"I didn't understand how to save. I'd spend small amounts on nothing," says Mysoon Al Harthy, a 45-year-old Iraqi refugee woman living in Jordan. "Now I have a lot of savings."
The political and diplomatic crisis in Syria have caught the world's attention. But the continuing conflict is also producing a humanitarian crisis: millions of refugees. And the world is only now becoming aware of the scale of the problem.
More than 2 million Syrians have fled their country, according to the United Nations refugee agency. With nowhere to go and often with just the clothes on their backs, many end up in refugee camps that are both overcrowded and overwhelmed.
The United Nations announced last week that the number of Syrian refugees has surpassed the 2 million mark. This hour, Kathleen Dun and her guests talk about the humanitarian crisis in the region.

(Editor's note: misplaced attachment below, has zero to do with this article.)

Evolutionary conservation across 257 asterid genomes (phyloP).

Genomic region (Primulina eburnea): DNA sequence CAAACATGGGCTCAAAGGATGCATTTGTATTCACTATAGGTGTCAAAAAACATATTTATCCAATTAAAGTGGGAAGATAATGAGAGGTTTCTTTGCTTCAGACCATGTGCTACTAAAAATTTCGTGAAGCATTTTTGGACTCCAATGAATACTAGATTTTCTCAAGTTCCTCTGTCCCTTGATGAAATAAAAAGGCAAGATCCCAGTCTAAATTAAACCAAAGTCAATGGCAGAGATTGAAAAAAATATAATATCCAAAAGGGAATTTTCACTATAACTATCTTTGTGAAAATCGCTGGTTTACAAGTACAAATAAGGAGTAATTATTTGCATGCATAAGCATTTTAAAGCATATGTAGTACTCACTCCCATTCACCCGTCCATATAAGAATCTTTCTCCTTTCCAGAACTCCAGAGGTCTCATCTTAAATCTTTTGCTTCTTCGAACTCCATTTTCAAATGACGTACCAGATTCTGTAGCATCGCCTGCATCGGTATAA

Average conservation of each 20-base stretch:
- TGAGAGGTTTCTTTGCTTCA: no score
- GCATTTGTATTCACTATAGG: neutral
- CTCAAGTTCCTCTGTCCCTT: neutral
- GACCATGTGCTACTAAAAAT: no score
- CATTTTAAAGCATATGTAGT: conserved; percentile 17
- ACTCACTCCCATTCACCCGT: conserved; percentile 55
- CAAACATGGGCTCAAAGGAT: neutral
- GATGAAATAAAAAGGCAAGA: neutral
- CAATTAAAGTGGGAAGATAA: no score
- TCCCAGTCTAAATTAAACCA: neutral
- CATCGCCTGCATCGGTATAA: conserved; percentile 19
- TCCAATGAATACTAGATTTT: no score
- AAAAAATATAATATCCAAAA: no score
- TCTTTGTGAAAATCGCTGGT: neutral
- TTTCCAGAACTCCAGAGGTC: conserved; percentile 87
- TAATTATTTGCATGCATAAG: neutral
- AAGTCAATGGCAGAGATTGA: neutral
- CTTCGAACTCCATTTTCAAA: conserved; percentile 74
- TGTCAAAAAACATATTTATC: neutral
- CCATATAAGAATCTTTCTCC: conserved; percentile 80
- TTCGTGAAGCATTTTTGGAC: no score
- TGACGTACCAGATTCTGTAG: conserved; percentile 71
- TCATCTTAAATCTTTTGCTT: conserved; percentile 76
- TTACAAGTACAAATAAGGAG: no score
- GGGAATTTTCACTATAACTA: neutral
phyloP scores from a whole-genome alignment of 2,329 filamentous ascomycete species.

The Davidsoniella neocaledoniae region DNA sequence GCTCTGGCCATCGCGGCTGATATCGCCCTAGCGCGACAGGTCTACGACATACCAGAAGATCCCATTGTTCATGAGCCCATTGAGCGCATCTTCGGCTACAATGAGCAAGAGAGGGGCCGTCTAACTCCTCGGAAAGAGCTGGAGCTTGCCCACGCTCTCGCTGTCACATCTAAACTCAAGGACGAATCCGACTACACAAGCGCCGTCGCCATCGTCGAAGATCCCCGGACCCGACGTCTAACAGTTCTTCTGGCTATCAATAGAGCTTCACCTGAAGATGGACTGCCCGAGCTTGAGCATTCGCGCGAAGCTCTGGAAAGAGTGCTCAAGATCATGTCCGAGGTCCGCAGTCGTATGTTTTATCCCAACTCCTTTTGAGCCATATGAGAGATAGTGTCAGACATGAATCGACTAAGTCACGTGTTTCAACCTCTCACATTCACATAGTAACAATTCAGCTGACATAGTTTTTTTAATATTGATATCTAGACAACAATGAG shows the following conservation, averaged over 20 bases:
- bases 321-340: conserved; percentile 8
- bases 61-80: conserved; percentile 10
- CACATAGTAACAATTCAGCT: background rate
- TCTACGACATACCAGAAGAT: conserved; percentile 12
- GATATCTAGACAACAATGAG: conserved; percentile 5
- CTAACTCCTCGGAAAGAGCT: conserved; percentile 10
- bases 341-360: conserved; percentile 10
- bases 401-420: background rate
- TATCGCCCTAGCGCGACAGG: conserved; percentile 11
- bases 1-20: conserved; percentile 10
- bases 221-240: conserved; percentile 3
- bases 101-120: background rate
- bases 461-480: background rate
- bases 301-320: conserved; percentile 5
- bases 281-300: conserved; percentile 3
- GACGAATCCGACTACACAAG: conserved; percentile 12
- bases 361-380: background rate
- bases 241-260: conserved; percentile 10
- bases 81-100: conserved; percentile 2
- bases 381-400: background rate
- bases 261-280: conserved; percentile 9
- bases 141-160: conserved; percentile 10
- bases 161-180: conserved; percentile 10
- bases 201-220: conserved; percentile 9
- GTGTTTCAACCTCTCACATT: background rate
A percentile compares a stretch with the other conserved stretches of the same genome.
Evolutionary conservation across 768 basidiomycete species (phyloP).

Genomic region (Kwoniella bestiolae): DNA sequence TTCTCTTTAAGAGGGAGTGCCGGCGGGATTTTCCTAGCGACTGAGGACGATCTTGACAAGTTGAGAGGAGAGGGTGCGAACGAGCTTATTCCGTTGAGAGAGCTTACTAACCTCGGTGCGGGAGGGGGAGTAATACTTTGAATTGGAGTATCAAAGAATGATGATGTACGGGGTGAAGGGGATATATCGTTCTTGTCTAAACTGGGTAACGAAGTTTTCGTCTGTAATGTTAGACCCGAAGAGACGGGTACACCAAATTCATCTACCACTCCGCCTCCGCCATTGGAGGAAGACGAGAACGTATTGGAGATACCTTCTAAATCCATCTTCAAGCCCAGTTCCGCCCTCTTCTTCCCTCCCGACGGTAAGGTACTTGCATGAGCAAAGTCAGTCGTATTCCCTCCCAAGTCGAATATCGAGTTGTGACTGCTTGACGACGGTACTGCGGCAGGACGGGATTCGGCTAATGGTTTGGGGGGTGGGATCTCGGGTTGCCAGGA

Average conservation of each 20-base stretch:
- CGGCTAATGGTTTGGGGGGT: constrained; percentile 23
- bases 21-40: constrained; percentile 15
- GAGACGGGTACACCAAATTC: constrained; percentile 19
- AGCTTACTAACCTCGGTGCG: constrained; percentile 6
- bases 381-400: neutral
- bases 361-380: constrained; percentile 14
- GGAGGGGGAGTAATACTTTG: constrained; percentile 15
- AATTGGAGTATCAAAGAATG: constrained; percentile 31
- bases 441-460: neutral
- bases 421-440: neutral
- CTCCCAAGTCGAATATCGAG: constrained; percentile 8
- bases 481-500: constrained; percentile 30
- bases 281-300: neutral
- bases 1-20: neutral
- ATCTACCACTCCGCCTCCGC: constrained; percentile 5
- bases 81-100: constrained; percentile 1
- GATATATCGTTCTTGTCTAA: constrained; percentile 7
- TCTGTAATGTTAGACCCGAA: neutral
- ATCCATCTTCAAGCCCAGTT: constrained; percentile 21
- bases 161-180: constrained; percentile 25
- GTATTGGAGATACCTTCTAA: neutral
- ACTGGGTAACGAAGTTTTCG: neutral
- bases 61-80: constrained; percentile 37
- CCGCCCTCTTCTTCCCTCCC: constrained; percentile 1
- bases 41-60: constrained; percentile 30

President Obama will deliver a prime time address on Syria Tuesday evening. In the meantime, a humanitarian organization headquartered in Atlanta is providing assistance to those fleeing the country in large numbers.
The UN says more than 2 million refugees have left Syria. But while up to 70,000 refugees fled to Jordan in early 2013, the stream has dwindled to a trickle. Aid workers believe the Jordanian government has closed the border, but Jordan says it's due to Syrian fighting.
CARE calls for peaceful political resolution to the conflict